Options Trading: A Style Guide
The world of options involves a complex jargon, listings, and nomenclature. Following is a suggested style guide for consistency is how options information should be expressed.
In describing attributes and values of listings:
1. The value of an underlying security is expressed in dollars and cents: $55.65 or $87.00 - include both decimal places even when the cents are zeros. Always include a dollar sign.
2. The strike value is expressed without dollar signs, and when round dollar value, no cents are provided. When cents apply, always use two decimal place: 55 or 52.50 or 12.25.
3. The value of an option is expressed in decimal form to two spaces, but without dollar signs. Zeros to the right should be included: 5.70 or 4.00
4. The option premium value represents value per share even though each option controls 100 shares of stock. So a 5.70 option is equal to $5.70 per share, or a single option premium of $570. A 4.00 option is equal to $4.00 per share, so that option is priced at $400.
In describing opening and closing transactions:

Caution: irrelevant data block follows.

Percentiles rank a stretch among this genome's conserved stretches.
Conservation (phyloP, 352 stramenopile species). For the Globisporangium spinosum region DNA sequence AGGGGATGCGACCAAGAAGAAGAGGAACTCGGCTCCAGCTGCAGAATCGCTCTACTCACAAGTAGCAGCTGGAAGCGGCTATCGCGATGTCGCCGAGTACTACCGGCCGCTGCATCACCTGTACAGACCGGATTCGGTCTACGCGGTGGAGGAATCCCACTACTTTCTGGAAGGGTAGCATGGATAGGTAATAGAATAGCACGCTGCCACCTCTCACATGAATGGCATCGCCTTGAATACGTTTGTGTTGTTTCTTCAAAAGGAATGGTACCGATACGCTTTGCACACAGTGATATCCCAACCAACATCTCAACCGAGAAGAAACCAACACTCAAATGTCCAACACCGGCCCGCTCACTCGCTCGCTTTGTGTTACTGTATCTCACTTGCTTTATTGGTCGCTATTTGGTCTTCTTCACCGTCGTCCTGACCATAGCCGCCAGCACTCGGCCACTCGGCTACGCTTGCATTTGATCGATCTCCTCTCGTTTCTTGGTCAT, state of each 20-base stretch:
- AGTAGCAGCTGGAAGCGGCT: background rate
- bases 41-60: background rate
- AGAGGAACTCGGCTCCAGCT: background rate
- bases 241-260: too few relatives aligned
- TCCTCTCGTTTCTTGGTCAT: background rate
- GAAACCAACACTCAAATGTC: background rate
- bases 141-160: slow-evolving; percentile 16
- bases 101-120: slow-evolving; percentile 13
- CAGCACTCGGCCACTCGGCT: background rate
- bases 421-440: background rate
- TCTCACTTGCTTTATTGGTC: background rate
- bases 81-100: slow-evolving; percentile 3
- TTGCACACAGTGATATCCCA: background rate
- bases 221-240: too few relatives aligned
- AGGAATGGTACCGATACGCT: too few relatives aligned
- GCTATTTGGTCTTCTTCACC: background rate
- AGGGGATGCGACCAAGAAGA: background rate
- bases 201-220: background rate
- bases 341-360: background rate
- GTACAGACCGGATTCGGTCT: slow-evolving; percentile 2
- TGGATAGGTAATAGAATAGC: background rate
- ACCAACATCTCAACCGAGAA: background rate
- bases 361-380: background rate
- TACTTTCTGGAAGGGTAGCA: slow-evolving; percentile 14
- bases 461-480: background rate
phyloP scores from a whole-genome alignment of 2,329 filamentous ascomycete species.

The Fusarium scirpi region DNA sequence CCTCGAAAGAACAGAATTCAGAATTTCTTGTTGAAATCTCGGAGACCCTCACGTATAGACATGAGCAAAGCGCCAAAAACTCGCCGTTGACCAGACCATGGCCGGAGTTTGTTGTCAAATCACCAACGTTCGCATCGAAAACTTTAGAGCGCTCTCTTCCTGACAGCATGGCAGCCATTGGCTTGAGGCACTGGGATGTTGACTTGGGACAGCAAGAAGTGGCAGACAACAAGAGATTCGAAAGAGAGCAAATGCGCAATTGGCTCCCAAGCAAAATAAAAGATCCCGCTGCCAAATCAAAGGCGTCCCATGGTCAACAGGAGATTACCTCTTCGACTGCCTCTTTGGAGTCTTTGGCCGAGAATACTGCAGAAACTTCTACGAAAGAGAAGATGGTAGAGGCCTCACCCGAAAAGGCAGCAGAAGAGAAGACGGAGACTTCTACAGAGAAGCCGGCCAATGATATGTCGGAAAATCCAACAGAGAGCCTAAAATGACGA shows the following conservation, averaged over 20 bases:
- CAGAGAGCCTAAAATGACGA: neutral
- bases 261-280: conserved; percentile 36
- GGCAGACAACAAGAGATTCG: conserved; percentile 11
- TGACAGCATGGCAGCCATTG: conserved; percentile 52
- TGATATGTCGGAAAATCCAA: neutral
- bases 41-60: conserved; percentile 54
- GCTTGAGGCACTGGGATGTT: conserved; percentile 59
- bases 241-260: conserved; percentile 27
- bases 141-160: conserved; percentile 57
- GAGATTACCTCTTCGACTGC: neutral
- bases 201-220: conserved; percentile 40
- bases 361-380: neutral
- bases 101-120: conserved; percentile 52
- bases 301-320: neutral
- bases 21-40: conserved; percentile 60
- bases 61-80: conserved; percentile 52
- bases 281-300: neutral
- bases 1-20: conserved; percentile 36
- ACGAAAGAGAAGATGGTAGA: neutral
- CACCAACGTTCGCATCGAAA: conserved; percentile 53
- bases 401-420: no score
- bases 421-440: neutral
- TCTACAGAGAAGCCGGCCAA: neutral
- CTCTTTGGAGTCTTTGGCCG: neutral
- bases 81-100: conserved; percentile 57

1. When entering a long position, describe the transaction as a "buy to open." When closing the long position, it is called "sell to close."
2. When entering a short position, describe the transaction as a "sell to open." When closing the short position, it is called "buy to close." Never describe this is "buying it back" since that is not accurate. You cannot "buy back" something you never owned.
3. In identifying expiration dates, if there are more than one expiration in a month (weeklys, for example), always identify by the last trading day: "Jul 14 call" or "Jul 14 put." When there is only one strike in the month, identify by month only: "Jul call" or "Jul put." Use 3-letter month abbreviations without periods: Jan, Feb, Mar, Apr, May, Jun, Jul, Aug, Sep, Oct, Nov and Dec.
4. In stringing together terms of the option, use all of the style rules in the expression: underlying symbol, expiration, type of option, and option premium: "IBM Jul call at 4" means the IBM July-expiring call is worth $00; or "MSFT Aug put at 3.25" means the Microsoft August-expiring put is valued at $325.
Other Things You Might Like
- The Financial Times Guide to Wealth Management: How to plan, invest and protect your financial assets, 2nd Edition
- Mastering Project Human Resource Management: Effectively Organize and Communicate with All Project Stakeholders